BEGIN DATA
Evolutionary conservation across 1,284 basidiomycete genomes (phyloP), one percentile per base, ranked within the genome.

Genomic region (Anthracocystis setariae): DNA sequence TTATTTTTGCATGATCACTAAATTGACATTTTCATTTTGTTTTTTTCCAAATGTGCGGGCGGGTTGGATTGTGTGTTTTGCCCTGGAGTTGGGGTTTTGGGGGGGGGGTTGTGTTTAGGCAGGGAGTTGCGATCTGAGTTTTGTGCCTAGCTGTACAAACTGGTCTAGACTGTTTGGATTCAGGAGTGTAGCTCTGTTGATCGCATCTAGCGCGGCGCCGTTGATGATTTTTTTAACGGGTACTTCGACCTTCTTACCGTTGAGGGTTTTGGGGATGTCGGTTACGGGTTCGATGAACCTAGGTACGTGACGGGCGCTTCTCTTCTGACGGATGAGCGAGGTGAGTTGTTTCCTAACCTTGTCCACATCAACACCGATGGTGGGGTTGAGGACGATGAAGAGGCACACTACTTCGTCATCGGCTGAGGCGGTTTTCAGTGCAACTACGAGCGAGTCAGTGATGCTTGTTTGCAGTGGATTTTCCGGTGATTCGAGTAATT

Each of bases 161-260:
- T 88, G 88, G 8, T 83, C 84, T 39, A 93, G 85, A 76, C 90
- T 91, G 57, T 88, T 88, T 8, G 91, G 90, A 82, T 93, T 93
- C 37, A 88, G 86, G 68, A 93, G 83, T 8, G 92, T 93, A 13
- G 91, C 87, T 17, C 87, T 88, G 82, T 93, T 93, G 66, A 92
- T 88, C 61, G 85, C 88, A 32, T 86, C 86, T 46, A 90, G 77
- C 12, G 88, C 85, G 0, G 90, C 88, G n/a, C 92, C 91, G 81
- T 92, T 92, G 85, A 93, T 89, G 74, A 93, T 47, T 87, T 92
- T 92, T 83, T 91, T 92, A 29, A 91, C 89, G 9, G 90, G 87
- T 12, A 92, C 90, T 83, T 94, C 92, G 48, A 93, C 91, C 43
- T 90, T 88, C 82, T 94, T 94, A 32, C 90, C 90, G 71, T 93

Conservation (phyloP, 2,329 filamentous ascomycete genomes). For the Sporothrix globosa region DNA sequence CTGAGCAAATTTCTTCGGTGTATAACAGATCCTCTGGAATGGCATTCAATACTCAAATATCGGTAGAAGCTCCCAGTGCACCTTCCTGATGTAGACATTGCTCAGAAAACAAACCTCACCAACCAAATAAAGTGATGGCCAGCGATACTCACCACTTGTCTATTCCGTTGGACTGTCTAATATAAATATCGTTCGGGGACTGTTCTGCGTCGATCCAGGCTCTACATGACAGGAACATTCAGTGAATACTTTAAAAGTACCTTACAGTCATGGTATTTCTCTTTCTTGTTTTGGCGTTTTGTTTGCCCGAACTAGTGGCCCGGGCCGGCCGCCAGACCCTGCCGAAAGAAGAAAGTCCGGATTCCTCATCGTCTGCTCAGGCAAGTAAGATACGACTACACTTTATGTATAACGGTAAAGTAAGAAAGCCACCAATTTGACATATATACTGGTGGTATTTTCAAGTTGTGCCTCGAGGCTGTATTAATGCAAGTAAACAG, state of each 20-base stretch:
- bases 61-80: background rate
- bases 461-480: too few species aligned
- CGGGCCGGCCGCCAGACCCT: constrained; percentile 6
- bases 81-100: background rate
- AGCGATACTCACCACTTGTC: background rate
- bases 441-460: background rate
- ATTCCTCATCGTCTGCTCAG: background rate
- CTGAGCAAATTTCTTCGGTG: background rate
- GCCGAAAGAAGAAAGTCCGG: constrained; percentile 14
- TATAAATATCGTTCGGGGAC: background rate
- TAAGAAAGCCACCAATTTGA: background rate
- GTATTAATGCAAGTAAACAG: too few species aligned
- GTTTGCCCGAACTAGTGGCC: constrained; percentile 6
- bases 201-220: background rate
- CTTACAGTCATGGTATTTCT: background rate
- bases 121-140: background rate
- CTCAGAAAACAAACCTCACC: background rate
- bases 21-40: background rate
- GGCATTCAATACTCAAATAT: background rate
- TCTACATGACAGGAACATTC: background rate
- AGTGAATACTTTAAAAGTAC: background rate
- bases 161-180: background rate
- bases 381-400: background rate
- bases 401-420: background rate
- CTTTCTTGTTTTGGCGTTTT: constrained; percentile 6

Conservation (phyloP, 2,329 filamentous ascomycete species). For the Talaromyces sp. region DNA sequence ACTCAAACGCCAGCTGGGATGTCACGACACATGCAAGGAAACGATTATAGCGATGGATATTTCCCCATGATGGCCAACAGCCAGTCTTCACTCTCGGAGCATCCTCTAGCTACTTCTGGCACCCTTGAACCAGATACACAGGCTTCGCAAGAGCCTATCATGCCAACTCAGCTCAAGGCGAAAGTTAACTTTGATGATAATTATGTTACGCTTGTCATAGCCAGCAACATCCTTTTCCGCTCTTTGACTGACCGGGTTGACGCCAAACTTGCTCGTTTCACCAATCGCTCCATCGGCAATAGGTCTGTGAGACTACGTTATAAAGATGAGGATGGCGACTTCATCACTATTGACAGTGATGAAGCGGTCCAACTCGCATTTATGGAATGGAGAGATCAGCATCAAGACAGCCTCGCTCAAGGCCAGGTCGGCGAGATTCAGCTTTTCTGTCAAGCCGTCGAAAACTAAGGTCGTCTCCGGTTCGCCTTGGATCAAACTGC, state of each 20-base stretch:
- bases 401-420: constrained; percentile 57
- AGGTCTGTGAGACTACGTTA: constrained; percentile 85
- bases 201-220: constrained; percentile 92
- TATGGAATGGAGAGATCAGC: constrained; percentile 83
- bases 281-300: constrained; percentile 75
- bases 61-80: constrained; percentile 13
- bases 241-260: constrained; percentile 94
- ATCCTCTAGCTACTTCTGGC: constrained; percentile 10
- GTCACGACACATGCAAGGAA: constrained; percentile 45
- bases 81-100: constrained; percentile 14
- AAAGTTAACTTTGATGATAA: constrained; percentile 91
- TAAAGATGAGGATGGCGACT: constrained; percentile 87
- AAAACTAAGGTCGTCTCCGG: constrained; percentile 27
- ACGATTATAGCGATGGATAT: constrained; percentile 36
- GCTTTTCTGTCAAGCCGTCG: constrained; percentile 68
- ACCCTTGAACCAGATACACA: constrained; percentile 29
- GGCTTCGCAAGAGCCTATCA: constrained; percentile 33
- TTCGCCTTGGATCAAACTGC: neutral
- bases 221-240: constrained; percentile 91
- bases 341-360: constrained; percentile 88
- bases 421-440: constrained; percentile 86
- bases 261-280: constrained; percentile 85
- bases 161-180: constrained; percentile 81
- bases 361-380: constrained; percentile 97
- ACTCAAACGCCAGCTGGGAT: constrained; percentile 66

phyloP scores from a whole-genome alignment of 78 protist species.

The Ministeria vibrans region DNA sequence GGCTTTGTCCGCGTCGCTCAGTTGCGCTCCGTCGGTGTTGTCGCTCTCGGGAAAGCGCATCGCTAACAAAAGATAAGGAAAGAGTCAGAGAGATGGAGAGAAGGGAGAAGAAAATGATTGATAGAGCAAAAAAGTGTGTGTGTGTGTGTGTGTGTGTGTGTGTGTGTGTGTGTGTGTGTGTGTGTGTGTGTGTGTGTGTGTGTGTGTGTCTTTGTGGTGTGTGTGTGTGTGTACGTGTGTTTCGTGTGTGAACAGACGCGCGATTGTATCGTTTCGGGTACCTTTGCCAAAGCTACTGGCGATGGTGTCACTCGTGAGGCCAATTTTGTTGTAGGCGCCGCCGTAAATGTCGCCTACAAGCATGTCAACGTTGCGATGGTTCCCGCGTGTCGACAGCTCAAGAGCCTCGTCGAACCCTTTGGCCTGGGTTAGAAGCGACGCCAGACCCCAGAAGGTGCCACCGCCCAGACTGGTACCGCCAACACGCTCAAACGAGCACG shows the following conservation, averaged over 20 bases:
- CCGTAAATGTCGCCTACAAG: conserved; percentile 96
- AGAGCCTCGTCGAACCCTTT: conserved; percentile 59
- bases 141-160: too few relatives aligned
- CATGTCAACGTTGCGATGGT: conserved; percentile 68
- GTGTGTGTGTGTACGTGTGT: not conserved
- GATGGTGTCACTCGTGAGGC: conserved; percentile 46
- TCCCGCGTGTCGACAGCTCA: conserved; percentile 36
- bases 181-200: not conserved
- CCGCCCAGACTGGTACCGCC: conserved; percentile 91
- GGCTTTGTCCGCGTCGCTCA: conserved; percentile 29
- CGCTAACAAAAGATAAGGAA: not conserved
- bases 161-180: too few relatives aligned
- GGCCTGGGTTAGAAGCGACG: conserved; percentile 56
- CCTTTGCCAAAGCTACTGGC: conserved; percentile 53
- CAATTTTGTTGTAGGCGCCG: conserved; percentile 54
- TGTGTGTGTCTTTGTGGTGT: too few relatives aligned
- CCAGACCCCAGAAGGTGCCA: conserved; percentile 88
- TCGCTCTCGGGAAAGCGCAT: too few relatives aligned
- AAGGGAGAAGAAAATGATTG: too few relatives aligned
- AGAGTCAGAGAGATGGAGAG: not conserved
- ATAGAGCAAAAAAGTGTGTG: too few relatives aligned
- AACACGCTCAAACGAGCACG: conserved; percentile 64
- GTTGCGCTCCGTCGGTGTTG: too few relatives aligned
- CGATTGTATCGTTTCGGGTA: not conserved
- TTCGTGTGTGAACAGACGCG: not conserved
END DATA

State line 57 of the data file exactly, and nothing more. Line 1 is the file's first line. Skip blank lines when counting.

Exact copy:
- GGCTTCGCAAGAGCCTATCA: constrained; percentile 33